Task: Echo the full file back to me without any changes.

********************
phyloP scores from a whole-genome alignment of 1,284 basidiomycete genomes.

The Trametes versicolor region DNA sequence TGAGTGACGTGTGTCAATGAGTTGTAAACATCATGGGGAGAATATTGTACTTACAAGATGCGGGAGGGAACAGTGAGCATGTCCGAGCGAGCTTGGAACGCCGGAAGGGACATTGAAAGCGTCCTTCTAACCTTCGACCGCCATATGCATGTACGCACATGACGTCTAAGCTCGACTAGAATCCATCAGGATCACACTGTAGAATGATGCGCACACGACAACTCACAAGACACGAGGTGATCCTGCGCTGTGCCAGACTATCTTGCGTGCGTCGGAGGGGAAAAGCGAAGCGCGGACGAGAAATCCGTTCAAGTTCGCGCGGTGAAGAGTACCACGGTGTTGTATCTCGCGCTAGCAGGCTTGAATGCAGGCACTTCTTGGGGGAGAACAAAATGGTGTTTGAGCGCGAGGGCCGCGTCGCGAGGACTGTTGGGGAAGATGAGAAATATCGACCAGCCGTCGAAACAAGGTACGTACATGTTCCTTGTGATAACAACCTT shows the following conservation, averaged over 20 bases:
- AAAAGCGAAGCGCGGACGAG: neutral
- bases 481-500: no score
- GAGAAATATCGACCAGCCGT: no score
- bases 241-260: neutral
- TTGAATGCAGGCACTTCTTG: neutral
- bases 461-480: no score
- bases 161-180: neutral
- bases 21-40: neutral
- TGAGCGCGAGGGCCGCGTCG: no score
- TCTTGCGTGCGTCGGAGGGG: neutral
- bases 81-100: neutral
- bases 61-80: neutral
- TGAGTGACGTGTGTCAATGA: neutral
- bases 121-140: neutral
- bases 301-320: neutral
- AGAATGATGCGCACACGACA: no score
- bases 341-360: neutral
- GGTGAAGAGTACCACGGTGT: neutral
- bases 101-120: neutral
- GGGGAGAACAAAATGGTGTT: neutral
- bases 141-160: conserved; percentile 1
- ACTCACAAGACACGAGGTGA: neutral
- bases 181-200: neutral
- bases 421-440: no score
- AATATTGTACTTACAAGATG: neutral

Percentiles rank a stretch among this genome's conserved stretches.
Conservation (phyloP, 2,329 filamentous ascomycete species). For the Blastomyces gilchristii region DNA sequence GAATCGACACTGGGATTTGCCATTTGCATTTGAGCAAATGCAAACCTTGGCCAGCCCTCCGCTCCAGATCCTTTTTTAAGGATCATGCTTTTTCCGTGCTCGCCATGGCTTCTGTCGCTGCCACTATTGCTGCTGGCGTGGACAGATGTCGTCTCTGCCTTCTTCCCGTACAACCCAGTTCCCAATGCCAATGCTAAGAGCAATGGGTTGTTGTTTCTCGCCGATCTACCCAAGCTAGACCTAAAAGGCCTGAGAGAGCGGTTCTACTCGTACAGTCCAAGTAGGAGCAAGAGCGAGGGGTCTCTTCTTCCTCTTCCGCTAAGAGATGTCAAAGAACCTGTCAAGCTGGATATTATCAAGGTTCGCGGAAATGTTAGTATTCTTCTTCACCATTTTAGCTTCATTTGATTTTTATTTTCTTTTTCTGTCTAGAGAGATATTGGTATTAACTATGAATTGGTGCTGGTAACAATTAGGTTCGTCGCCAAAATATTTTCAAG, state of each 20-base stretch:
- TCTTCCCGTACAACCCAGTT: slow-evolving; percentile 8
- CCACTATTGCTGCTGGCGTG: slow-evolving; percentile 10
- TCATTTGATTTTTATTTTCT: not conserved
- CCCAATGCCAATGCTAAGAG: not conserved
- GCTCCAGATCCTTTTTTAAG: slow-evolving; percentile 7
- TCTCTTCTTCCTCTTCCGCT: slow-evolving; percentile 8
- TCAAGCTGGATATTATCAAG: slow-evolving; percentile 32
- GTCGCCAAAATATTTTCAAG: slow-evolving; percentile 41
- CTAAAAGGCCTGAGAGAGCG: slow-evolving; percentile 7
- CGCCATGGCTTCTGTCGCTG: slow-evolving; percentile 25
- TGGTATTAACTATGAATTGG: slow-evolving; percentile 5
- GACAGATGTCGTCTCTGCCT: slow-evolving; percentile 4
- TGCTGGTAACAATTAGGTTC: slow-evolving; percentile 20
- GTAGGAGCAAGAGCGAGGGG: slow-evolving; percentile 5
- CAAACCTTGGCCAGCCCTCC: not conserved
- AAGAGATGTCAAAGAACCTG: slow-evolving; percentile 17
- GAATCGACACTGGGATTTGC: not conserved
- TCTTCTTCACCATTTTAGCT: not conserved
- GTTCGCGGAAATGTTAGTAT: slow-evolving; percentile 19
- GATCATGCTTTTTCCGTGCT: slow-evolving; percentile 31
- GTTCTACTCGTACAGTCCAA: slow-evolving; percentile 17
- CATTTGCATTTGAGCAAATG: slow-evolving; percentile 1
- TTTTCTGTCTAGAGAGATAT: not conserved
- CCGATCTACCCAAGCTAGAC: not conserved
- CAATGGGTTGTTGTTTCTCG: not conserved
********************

phyloP scores from a whole-genome alignment of 1,284 basidiomycete genomes.

The Trametes versicolor region DNA sequence TGAGTGACGTGTGTCAATGAGTTGTAAACATCATGGGGAGAATATTGTACTTACAAGATGCGGGAGGGAACAGTGAGCATGTCCGAGCGAGCTTGGAACGCCGGAAGGGACATTGAAAGCGTCCTTCTAACCTTCGACCGCCATATGCATGTACGCACATGACGTCTAAGCTCGACTAGAATCCATCAGGATCACACTGTAGAATGATGCGCACACGACAACTCACAAGACACGAGGTGATCCTGCGCTGTGCCAGACTATCTTGCGTGCGTCGGAGGGGAAAAGCGAAGCGCGGACGAGAAATCCGTTCAAGTTCGCGCGGTGAAGAGTACCACGGTGTTGTATCTCGCGCTAGCAGGCTTGAATGCAGGCACTTCTTGGGGGAGAACAAAATGGTGTTTGAGCGCGAGGGCCGCGTCGCGAGGACTGTTGGGGAAGATGAGAAATATCGACCAGCCGTCGAAACAAGGTACGTACATGTTCCTTGTGATAACAACCTT shows the following conservation, averaged over 20 bases:
- AAAAGCGAAGCGCGGACGAG: neutral
- bases 481-500: no score
- GAGAAATATCGACCAGCCGT: no score
- bases 241-260: neutral
- TTGAATGCAGGCACTTCTTG: neutral
- bases 461-480: no score
- bases 161-180: neutral
- bases 21-40: neutral
- TGAGCGCGAGGGCCGCGTCG: no score
- TCTTGCGTGCGTCGGAGGGG: neutral
- bases 81-100: neutral
- bases 61-80: neutral
- TGAGTGACGTGTGTCAATGA: neutral
- bases 121-140: neutral
- bases 301-320: neutral
- AGAATGATGCGCACACGACA: no score
- bases 341-360: neutral
- GGTGAAGAGTACCACGGTGT: neutral
- bases 101-120: neutral
- GGGGAGAACAAAATGGTGTT: neutral
- bases 141-160: conserved; percentile 1
- ACTCACAAGACACGAGGTGA: neutral
- bases 181-200: neutral
- bases 421-440: no score
- AATATTGTACTTACAAGATG: neutral

Percentiles rank a stretch among this genome's conserved stretches.
Conservation (phyloP, 2,329 filamentous ascomycete species). For the Blastomyces gilchristii region DNA sequence GAATCGACACTGGGATTTGCCATTTGCATTTGAGCAAATGCAAACCTTGGCCAGCCCTCCGCTCCAGATCCTTTTTTAAGGATCATGCTTTTTCCGTGCTCGCCATGGCTTCTGTCGCTGCCACTATTGCTGCTGGCGTGGACAGATGTCGTCTCTGCCTTCTTCCCGTACAACCCAGTTCCCAATGCCAATGCTAAGAGCAATGGGTTGTTGTTTCTCGCCGATCTACCCAAGCTAGACCTAAAAGGCCTGAGAGAGCGGTTCTACTCGTACAGTCCAAGTAGGAGCAAGAGCGAGGGGTCTCTTCTTCCTCTTCCGCTAAGAGATGTCAAAGAACCTGTCAAGCTGGATATTATCAAGGTTCGCGGAAATGTTAGTATTCTTCTTCACCATTTTAGCTTCATTTGATTTTTATTTTCTTTTTCTGTCTAGAGAGATATTGGTATTAACTATGAATTGGTGCTGGTAACAATTAGGTTCGTCGCCAAAATATTTTCAAG, state of each 20-base stretch:
- TCTTCCCGTACAACCCAGTT: slow-evolving; percentile 8
- CCACTATTGCTGCTGGCGTG: slow-evolving; percentile 10
- TCATTTGATTTTTATTTTCT: not conserved
- CCCAATGCCAATGCTAAGAG: not conserved
- GCTCCAGATCCTTTTTTAAG: slow-evolving; percentile 7
- TCTCTTCTTCCTCTTCCGCT: slow-evolving; percentile 8
- TCAAGCTGGATATTATCAAG: slow-evolving; percentile 32
- GTCGCCAAAATATTTTCAAG: slow-evolving; percentile 41
- CTAAAAGGCCTGAGAGAGCG: slow-evolving; percentile 7
- CGCCATGGCTTCTGTCGCTG: slow-evolving; percentile 25
- TGGTATTAACTATGAATTGG: slow-evolving; percentile 5
- GACAGATGTCGTCTCTGCCT: slow-evolving; percentile 4
- TGCTGGTAACAATTAGGTTC: slow-evolving; percentile 20
- GTAGGAGCAAGAGCGAGGGG: slow-evolving; percentile 5
- CAAACCTTGGCCAGCCCTCC: not conserved
- AAGAGATGTCAAAGAACCTG: slow-evolving; percentile 17
- GAATCGACACTGGGATTTGC: not conserved
- TCTTCTTCACCATTTTAGCT: not conserved
- GTTCGCGGAAATGTTAGTAT: slow-evolving; percentile 19
- GATCATGCTTTTTCCGTGCT: slow-evolving; percentile 31
- GTTCTACTCGTACAGTCCAA: slow-evolving; percentile 17
- CATTTGCATTTGAGCAAATG: slow-evolving; percentile 1
- TTTTCTGTCTAGAGAGATAT: not conserved
- CCGATCTACCCAAGCTAGAC: not conserved
- CAATGGGTTGTTGTTTCTCG: not conserved